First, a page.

Hist/Lit US Environment
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Division: University-wide Programs
Department: Environmental Studies
Course Number: UENV 2500
Course Format: Studio
Location: NYC campus
Permission Required: No
This course takes a literary approach to the history of American environmentalism. Starting with the journals of early explorers and settlers and surveying four centuries of nature writing, popular history, and journalism, the course will offer an introduction to American ideas of wilderness and the natural world and chart the ways in which they have changed from the colonial era to the digital age. Major topics include the birth of "the conservation movement" at the end of the 19th century; the "land ethic" and the rise of ecological thinking; the landmark wilderness preservation and antipollution campaigns of the 1960s and 70s; and contemporary issues including environmental justice and "ecoterrorism." Readings range from ''classic' works by Emerson, Thoreau, John Muir, and Aldo Leopold to more contemporary pieces by Rachel Carson, Edward Abbey, and John McPhee, among others; the role of photography and documentary film will also be explored. Students should emerge with a good grasp of the foundations and challenges of the environmental movement today, as well as an appreciation for the power of writing and image-making to shape public opinion and shift public policy."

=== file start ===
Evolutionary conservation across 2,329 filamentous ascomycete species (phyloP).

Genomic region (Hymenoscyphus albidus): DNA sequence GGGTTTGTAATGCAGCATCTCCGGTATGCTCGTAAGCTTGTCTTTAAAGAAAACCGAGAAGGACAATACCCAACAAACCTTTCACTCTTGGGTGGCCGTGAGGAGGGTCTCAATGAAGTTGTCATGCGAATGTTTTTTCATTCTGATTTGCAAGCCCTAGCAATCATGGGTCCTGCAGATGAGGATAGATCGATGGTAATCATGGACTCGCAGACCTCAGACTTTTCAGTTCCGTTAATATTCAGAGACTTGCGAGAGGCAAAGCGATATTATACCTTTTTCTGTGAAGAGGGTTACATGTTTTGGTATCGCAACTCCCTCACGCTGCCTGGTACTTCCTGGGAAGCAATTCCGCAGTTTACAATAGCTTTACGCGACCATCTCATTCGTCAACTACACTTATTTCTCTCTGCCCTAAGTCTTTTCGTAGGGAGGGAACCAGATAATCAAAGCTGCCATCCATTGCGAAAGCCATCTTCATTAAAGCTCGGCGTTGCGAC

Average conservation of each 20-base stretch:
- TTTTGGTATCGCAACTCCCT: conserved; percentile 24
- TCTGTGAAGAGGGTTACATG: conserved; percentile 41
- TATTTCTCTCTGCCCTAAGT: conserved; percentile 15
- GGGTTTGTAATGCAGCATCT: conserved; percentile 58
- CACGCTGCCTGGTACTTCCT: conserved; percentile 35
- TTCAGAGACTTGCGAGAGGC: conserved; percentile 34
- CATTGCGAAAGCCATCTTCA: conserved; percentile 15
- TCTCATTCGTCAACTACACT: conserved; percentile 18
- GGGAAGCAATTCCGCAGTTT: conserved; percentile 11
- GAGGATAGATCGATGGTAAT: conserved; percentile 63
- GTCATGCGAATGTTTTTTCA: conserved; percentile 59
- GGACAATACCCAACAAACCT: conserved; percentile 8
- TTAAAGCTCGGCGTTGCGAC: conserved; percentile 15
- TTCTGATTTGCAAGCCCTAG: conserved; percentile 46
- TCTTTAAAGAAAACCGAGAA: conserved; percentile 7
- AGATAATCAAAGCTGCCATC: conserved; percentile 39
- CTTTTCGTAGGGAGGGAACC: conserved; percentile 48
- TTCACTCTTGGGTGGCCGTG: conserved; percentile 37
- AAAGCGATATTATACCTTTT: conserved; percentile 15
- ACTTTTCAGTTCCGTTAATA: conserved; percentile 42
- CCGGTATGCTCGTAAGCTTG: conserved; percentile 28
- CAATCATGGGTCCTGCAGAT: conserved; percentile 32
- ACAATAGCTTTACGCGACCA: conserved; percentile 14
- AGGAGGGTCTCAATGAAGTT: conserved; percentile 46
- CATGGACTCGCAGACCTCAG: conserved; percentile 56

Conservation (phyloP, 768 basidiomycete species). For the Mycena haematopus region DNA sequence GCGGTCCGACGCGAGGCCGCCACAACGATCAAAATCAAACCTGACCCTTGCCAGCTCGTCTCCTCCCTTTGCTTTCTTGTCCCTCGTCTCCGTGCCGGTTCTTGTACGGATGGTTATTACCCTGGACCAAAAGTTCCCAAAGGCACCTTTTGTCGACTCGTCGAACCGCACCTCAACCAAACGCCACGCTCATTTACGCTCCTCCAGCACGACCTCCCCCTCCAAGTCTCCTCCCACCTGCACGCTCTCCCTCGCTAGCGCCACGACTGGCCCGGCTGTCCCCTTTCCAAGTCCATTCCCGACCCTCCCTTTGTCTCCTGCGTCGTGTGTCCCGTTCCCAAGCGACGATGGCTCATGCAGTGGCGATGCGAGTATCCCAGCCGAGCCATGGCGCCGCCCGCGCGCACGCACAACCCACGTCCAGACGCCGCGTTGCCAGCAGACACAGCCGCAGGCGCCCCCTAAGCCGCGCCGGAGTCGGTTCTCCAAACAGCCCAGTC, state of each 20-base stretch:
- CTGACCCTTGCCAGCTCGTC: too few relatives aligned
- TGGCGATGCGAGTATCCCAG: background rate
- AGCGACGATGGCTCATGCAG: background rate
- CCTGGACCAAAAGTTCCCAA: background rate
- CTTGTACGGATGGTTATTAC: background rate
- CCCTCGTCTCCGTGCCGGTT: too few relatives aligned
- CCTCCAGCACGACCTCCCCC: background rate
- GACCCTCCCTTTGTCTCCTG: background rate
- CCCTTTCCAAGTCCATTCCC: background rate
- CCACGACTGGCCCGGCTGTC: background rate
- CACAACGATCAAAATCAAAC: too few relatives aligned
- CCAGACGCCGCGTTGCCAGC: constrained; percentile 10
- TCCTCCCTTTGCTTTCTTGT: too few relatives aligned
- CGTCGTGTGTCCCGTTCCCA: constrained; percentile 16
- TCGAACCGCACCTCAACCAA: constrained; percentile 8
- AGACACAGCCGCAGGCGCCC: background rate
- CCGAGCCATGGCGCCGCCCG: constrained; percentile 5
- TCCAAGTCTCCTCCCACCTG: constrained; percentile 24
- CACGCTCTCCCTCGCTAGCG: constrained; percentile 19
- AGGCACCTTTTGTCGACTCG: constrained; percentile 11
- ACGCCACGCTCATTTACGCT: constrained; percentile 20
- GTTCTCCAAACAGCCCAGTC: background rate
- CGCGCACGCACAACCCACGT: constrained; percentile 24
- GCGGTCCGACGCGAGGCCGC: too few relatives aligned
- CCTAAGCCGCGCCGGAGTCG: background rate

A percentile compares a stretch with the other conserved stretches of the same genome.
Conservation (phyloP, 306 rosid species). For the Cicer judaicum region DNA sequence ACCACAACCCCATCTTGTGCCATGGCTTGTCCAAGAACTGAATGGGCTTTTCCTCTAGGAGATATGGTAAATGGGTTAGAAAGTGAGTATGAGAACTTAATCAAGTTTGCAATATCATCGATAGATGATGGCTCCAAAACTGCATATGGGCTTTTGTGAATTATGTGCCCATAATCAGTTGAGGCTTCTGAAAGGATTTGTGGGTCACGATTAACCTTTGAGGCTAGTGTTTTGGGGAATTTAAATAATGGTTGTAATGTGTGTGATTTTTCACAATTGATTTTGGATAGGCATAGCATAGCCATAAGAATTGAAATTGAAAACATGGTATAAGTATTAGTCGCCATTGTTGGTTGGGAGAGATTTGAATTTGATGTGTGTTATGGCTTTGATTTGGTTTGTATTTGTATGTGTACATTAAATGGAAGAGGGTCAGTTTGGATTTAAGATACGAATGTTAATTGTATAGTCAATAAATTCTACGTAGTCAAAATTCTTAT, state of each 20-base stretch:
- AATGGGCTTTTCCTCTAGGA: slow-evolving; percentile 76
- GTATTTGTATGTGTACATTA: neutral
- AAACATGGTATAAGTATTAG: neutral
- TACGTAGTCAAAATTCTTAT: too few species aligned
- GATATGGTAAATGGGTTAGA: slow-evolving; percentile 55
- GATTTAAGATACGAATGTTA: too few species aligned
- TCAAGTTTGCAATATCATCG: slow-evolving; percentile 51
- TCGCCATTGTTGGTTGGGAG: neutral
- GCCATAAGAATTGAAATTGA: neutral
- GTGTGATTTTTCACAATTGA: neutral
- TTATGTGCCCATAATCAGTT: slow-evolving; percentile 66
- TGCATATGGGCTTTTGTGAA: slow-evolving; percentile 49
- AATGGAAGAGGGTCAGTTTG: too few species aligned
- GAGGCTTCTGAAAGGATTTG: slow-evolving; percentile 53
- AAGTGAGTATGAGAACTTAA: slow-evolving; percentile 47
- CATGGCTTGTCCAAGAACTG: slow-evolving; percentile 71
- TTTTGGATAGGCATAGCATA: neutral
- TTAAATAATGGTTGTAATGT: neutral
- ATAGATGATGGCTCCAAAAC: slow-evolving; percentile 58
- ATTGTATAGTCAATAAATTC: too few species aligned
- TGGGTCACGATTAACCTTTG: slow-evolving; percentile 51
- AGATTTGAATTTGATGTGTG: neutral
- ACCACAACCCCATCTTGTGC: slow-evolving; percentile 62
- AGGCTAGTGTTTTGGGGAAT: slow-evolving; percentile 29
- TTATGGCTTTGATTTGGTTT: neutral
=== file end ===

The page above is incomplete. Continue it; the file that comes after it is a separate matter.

Open to Undergraduate students.